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Mind the Gap: Education, Consultancy and Research at CIID

[ Copenhagen Institute of Interaction Design. Photo: D. A. MELLIS ] ]
[ Copenhagen Institute of Interaction Design. Photo: D. A. MELLIS ] ]
Copenhagen Institute of Interaction Design (CIID) was founded by Simona Maschi and Heather Martin in August 2006. With an aim to build an international centre of excellence in interaction design and innovation, CIID incorporates three elements –education, research and consultancy– that together explore new thinking in design and technology.
The consultancy element of the institute has been operating since the very beginning and a pilot year of the educational programme was launched in collaboration with the Danish Design School in September 2008. The Interaction Design Pilot Year is a way of co-creating what will hopefully become a 2-year Masters course with the students, faculty and staff that will be part of it. Discussions with Danish and international design schools, companies and research institutes are underway, regarding possibilities for collabo-ration and affiliation.

The formation of Copenhagen Institute of Interaction Design (CIID) is an attempt to close the gap between education, consultancy and research. Part school, part design consultancy and part research institution, CIID brings together elements that have been traditionally kept separated. The three aspects at CIID are consequently understood less as separate elements and more as different focus points for looking at the world from a design perspective.

Design as a Process of Framing and Focus

The way that CIID seeks to close the gap between education, consultancy and research, is inherent in their approach to design generally. To understand this, let’s take a classic interaction design task –redesigning an automated cash dispenser (ATM). Seemingly a clearly defined task, the design process can actually be viewed by zooming in and out of the object, a selection of different ‘focus points’ that generate different kinds of understanding and insights into the problem.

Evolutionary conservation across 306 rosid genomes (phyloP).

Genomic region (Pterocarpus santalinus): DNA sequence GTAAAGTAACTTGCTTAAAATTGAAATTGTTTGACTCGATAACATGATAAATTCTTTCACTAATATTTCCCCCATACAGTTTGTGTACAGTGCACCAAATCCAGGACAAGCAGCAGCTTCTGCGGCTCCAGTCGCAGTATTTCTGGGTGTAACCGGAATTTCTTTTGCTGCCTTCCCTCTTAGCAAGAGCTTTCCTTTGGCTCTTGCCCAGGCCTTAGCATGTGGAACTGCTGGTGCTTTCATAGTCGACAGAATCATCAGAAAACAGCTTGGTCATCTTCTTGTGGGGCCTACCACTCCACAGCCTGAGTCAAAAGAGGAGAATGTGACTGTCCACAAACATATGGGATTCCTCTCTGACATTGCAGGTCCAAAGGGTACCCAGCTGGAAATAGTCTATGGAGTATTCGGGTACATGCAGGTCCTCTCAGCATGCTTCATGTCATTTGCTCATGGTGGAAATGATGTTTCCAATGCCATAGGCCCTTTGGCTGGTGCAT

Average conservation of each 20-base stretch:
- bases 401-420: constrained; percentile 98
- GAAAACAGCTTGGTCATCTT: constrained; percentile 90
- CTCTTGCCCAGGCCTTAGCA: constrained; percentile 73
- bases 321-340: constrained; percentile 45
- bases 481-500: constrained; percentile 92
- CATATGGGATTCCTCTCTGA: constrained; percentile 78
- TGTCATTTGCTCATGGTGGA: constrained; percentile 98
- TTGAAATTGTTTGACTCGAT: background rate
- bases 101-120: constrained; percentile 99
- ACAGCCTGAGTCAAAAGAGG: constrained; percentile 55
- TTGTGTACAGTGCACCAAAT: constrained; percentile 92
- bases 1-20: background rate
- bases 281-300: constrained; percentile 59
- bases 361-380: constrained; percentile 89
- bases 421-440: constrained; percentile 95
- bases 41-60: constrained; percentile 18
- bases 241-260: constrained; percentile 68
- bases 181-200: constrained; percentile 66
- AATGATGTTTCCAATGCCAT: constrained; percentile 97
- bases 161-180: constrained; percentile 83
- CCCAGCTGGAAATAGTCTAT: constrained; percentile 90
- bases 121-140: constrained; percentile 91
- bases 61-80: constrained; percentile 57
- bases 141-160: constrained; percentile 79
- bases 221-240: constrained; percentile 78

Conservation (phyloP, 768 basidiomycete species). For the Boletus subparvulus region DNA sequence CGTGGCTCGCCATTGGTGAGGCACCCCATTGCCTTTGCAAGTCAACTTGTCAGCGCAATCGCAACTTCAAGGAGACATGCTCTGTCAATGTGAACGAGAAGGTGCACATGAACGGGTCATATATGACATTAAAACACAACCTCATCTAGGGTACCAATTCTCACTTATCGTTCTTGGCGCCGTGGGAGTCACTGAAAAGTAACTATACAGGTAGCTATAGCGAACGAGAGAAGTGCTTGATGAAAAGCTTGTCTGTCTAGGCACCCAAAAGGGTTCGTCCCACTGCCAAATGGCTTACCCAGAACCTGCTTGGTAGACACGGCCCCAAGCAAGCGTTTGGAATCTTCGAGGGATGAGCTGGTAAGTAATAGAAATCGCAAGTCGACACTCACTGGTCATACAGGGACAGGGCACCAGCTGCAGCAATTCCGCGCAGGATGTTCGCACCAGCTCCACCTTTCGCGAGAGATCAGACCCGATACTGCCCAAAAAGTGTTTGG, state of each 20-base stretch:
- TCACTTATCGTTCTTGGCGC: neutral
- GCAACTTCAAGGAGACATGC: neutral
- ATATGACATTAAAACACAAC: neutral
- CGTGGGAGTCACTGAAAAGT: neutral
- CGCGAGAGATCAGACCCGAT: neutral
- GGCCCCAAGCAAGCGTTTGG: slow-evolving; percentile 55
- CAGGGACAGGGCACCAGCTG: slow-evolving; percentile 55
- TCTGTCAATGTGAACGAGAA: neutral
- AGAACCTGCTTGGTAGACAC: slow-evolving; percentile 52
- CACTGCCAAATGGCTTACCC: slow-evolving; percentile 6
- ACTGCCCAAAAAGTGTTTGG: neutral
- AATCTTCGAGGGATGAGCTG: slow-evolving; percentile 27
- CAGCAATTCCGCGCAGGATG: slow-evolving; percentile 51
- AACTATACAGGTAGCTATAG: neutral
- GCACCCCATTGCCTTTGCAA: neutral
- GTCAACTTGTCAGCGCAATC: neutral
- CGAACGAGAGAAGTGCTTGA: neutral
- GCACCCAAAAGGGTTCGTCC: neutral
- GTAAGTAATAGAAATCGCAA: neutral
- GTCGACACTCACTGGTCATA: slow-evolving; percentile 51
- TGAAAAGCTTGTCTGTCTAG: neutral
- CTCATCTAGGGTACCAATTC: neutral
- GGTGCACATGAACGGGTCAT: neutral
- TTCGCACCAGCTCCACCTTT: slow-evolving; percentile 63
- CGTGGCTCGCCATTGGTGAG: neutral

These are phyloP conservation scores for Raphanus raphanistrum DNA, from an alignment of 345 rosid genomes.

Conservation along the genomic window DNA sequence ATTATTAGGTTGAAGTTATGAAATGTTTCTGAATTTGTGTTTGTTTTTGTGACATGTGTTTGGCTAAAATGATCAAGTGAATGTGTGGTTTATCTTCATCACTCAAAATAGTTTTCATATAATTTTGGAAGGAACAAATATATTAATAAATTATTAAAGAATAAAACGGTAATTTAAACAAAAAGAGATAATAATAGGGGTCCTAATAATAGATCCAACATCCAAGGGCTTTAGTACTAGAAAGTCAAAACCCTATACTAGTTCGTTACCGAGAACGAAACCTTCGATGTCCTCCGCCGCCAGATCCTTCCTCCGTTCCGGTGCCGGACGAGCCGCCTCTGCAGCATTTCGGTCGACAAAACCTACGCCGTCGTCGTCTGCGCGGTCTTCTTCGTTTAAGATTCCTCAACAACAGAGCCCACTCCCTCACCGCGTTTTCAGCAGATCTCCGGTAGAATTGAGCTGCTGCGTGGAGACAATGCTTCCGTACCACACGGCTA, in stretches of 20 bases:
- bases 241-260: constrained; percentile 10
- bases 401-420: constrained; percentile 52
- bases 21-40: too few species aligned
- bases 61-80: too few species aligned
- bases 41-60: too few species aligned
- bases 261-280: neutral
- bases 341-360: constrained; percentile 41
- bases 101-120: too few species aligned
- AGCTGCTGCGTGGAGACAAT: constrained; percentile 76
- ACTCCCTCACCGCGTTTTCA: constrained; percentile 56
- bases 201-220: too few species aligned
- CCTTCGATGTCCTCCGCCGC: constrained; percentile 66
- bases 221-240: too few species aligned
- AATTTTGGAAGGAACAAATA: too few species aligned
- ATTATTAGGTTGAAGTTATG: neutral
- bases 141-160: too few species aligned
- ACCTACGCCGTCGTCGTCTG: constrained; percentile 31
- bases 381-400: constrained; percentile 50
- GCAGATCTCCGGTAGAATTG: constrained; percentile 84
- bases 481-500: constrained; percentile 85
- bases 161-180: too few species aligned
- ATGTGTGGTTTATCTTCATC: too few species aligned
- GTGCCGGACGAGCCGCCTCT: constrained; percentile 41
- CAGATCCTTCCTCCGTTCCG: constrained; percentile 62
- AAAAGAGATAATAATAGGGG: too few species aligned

The design task, for example, can be accomplished by focusing attention on the ‘middle distance’ of the object itself. This would involve looking intently at the interface, so attention is paid to the interaction between the machine and the person. The design team would iterate and reiterate the interface until it becomes as intuitive as possible. Such an investigation employs skills traditional associated with interaction design.

Now imagine that we zoom out a little, widening the focus to include social processes. This means considering questions like what can be done to remove the uneasy feeling triggered by people waiting behind you or concerns about people loitering nearby? The focus is now not only on the interface but also the surroundings –taking in to consideration how the ATM relates to the street. To solve this problem, interaction know-how may have to be combined with knowledge on psychology, sociology, architecture and urban planning.

Zooming out even further, the design process may now deal with questions over banking systems; perhaps how money is moved from one location to another or how a ready supply of cash at all locations is ensured. These questions will require knowledge of logistics, security and demand management. Zoom out even more and we are involved in questions about the overall banking system itself –the nature and status of money, cash versus electronic payments, lending, credit, foreign transactions and confidence. To create a successful solution, knowledge from other domains, such as finance and law might be required.

Interaction Design is micro as well as macro. We can now zoom in as much as we can zoom out. Zooming past the interface takes a design process to new realms of molecular, nano, subatomic and even genetic design. Again this requires different kinds of knowledge and skills to support the design process. Increasingly the interaction designer is not only expert in design interaction but in cooperation.